The Answer

    “The Answer,” Friend, Feb. 1997, 44

    The Answer

    (Fictionalized account of a true event)

    Be thou humble; and the Lord thy God shall … give thee answer to thy prayers (D&C 112:10).

    “Will you conduct the flag ceremony at the Blue and Gold Banquet, Kevin?” asked Sister Sandberg, the Cub Scout den leader.

    Kevin chewed on his lower lip and lowered his gaze. “I—I d-d-don’t kn-know.”

    Someone snickered. Kevin studied his shoelaces miserably, wishing that he could sink into the floor.

    “That’s all right,” she said quickly. “You think about it and let me know at our next meeting.”

    Kevin nodded.

    “Let’s start making our invitations,” Sister Sandberg said. She handed out construction paper, scissors, and markers.

    When Kevin got home that evening, he told his parents about the den leader’s request. “I d-don’t think I c-c-can do it,” he said.

    His parents exchanged concerned glances. “I think Sister Sandberg’s suggestion to think about it this week is a good one,” Father said at last. “We’ll be happy with whatever you choose.”

    Kevin did little else but think about it. He wanted to lead the flag ceremony. He loved hearing the Pledge of Allegiance. He could even say it—if he was by himself and taking his time. But he couldn’t lead a big group of people in saying it, could he?

    During that week, Kevin prayed about it every night. The answer he received was clear: You can do it.

    At the next den meeting, he told Sister Sandberg that he wanted to lead the flag ceremony.

    “Good!” she gave him a quick hug. “I’m proud of your decision, Kevin.”

    Kevin spent every moment he could practicing. He also asked his speech therapist at school to help him. They went over the words slowly and carefully until he felt confident saying them. By the night of the Blue and Gold Banquet, Kevin figured he had rehearsed at least a zillion times. He smiled, thinking that he could probably say the Pledge of Allegiance backward. Now, if only I can say it without stuttering, he told himself. That’s all that matters.

    He knelt by his bed and prayed once more. When he rose from his knees, a warm feeling settled in his heart. He could do it! He knew he could! Heavenly Father wouldn’t let him down. He was smiling as he ran down the stairs.

    “Are you ready to go, M-Mom?” he asked. “I d-don’t want to b-be late.”

    His mother looked up from where she was helping his little sister zip up her coat. “You look happy.”

    “I am,” he said. “T-Tonight is going to be awesome!”

    “Just remember to take your time,” Mother said while straightening the yellow kerchief around his neck. “It doesn’t matter if you have to start over.”

    “I won’t have to,” Kevin predicted. “I’ve p-prayed about it, and I’m sure that everything’s g-going to be all right.”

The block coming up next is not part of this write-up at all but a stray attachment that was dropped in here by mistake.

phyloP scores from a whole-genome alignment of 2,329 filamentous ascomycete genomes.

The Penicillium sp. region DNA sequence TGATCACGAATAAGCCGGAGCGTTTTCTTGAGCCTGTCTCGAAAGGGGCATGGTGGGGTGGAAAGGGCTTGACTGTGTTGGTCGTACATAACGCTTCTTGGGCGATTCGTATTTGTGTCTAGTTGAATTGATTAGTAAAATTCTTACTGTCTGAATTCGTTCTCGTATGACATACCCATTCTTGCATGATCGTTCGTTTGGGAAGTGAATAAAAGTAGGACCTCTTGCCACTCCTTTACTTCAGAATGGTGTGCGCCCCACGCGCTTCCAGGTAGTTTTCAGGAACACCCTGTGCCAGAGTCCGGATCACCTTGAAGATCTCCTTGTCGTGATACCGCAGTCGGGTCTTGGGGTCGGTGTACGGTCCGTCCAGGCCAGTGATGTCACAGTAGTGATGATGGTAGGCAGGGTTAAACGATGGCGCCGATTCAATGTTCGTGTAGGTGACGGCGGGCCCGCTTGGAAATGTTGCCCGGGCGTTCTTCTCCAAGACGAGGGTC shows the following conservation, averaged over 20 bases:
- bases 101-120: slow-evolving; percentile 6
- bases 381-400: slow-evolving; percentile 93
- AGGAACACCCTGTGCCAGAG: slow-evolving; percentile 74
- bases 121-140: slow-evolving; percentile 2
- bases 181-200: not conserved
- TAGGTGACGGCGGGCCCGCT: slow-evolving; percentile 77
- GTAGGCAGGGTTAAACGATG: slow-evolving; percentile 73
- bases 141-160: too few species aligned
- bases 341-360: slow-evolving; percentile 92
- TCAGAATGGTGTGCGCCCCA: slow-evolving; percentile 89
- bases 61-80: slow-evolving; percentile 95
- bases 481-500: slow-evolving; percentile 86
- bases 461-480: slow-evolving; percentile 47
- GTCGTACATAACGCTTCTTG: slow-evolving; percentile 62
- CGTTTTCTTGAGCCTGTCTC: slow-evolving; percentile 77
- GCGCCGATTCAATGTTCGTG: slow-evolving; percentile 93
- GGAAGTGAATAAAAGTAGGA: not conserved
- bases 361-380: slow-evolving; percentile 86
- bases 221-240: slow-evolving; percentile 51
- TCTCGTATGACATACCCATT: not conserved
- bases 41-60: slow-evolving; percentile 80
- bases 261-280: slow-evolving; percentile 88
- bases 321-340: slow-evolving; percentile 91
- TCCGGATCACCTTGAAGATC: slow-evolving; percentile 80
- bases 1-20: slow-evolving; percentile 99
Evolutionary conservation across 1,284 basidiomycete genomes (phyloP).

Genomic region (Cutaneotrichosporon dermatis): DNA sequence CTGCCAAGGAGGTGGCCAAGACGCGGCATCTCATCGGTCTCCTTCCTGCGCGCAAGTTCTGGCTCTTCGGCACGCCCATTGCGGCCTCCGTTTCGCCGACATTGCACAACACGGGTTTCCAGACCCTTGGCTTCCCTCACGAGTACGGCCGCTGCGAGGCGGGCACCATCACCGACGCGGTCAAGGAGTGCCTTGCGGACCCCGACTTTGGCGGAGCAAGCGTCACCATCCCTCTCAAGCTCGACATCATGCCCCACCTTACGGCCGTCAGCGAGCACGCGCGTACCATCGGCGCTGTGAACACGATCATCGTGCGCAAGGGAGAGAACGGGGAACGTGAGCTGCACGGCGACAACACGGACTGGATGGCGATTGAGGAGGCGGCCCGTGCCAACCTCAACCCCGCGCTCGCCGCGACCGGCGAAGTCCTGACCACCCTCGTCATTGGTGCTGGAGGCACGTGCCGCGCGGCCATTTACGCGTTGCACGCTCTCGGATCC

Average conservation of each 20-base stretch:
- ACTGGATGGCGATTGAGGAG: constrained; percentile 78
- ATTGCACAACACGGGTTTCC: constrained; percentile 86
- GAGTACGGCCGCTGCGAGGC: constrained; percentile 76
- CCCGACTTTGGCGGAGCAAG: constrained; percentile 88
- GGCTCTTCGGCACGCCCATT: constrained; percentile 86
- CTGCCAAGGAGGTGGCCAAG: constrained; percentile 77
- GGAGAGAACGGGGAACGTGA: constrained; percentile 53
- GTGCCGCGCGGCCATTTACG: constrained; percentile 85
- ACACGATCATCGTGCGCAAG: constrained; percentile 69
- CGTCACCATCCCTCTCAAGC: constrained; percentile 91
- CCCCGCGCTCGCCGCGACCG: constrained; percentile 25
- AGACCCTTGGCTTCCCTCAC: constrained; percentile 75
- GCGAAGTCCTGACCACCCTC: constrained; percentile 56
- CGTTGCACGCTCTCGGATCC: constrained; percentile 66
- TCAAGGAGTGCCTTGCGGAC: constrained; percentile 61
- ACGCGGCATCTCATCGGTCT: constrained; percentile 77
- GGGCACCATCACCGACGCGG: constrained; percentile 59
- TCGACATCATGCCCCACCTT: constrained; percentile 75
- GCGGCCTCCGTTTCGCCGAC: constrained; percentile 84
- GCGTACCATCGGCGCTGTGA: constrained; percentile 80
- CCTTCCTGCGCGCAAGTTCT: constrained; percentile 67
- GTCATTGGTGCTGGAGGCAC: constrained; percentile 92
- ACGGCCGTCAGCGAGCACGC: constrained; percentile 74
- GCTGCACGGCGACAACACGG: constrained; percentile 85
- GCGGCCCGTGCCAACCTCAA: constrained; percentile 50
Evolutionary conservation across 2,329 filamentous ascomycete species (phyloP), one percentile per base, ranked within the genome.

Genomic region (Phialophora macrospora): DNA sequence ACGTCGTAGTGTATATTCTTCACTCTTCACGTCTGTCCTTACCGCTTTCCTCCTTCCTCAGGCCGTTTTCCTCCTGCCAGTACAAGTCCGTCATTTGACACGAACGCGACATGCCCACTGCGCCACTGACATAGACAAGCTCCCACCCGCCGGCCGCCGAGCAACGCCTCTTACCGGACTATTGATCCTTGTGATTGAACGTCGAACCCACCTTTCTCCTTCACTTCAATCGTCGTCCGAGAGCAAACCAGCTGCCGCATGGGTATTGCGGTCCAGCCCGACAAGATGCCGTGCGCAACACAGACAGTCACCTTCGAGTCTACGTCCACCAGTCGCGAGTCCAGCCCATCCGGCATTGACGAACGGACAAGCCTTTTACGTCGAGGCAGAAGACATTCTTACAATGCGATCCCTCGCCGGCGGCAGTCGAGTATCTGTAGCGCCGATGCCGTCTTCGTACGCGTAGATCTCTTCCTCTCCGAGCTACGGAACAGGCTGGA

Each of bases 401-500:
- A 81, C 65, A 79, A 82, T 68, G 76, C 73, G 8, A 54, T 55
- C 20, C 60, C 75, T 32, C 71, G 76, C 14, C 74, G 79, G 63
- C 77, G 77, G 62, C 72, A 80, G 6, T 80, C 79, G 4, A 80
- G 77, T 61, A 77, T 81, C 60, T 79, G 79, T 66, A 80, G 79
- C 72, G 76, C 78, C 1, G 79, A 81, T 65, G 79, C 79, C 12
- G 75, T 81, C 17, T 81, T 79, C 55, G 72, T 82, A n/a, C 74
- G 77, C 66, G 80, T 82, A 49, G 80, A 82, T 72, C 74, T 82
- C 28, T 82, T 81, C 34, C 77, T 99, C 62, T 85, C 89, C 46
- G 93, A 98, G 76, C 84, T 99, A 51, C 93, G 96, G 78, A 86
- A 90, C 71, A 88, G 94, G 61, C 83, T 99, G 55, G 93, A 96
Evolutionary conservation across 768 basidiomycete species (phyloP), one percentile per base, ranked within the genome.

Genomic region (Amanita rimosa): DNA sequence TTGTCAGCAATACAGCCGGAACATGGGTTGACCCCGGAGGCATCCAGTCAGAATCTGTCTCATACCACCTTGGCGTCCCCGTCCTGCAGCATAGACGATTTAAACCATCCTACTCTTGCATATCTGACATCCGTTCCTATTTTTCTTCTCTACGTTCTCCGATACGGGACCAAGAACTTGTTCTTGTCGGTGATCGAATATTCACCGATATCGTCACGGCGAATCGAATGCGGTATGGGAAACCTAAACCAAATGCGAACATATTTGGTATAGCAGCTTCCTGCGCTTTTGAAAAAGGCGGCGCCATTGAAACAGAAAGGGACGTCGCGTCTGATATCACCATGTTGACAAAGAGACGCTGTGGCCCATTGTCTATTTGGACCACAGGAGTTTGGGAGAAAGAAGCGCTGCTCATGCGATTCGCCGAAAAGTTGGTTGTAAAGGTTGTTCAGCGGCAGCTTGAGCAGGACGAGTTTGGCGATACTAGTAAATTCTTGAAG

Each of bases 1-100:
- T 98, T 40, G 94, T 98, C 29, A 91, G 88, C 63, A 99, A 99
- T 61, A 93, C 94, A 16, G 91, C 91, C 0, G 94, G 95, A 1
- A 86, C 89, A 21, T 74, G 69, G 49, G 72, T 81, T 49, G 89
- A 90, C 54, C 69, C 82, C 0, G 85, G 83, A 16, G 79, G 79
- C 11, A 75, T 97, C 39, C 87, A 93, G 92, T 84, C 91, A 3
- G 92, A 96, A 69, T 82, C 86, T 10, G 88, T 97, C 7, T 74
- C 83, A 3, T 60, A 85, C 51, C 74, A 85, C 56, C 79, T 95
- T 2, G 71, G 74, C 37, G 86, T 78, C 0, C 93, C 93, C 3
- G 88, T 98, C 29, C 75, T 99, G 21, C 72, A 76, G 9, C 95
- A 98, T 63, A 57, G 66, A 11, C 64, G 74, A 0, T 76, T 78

Kevin’s father walked into the kitchen. He hugged Kevin. “Good luck, son. We love you.”

    “I know.” Kevin returned the hug, then hugged his mother and sister.

    He didn’t eat much of the dinner at the banquet, even though he usually liked hot dogs and potato salad. He kept thinking about his part in the program. The warm feeling he’d received after his prayer had stayed with him.

    Then the dinner was over, and the Cubmaster introduced Kevin and sat down.

    Kevin stood and walked slowly to the stand. He wiped his wet palms against his pants. “W-Will …” He looked out at the audience with horrified eyes. He took a deep breath and started again. “W-W-Will …”

    He saw his mother clasp her hands tightly in her lap. He knew she was silently praying for him. He tried again, and again the words stuck to his lips, refusing to come out. Why did it have to happen now? He’d worked so hard, practiced so long! In his prayer, he’d had a strong feeling that everything would be all right. And now he was stuttering worse than ever!

    Eric got up and started forward, followed by David and Hyrum. Soon all the Cub Scouts except those carrying the flag were standing beside Kevin.

    Eric slipped his arm around Kevin’s shoulders. “It’s all right,” he whispered.

    Kevin cleared his throat. “W-Will the audience p-please stand?” He paused while the color guard posted the colors. “P-Please repeat the Pledge of Allegiance.”

    The audience started reciting the words. “I pledge allegiance to the flag …”

    Kevin faltered once or twice, but his friends were there, encouraging him. When he took his seat, Sister Sandberg gave his shoulder a squeeze and smiled at him. He smiled back at her.

    The rest of the evening passed in a blur. He’d done it! He’d stood before a group of people and led them in the Pledge of Allegiance.

    Before climbing into bed that night, Kevin knelt beside it and folded his arms. His prayer had been answered—not in the way he’d prayed for, but in a very special way, and he was eager to thank Heavenly Father for helping him.

    Illustrated by Mark Robison